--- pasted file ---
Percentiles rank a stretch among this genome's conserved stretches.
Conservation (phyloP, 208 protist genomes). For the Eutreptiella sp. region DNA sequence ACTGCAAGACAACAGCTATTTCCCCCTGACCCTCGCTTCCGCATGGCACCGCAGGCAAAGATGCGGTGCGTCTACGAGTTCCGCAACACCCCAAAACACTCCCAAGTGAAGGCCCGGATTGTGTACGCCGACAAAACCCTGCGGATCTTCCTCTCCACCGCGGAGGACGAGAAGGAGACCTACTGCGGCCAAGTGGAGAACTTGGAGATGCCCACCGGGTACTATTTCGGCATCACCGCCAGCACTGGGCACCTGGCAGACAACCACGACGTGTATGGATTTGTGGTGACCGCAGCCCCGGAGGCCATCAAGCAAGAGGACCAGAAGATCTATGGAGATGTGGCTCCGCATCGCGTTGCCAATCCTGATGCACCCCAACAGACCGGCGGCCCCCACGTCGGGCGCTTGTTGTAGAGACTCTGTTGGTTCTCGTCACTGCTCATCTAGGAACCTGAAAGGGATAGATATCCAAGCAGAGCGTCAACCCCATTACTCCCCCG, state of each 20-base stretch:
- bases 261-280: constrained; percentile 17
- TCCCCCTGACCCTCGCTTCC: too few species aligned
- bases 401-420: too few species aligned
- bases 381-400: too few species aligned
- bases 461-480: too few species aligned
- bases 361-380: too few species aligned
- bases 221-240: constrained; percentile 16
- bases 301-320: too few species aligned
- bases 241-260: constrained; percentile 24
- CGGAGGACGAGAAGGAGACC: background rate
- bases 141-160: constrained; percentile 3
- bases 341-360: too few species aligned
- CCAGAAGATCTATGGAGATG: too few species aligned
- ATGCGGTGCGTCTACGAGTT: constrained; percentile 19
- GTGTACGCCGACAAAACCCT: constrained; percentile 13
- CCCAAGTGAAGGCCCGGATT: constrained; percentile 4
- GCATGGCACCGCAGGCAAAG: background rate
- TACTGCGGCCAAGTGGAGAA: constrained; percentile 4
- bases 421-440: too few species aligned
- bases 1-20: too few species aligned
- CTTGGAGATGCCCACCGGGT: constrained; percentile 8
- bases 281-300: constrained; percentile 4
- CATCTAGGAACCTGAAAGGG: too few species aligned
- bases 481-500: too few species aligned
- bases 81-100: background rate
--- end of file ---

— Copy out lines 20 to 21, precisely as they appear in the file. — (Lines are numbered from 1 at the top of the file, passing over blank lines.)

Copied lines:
- TACTGCGGCCAAGTGGAGAA: constrained; percentile 4
- bases 421-440: too few species aligned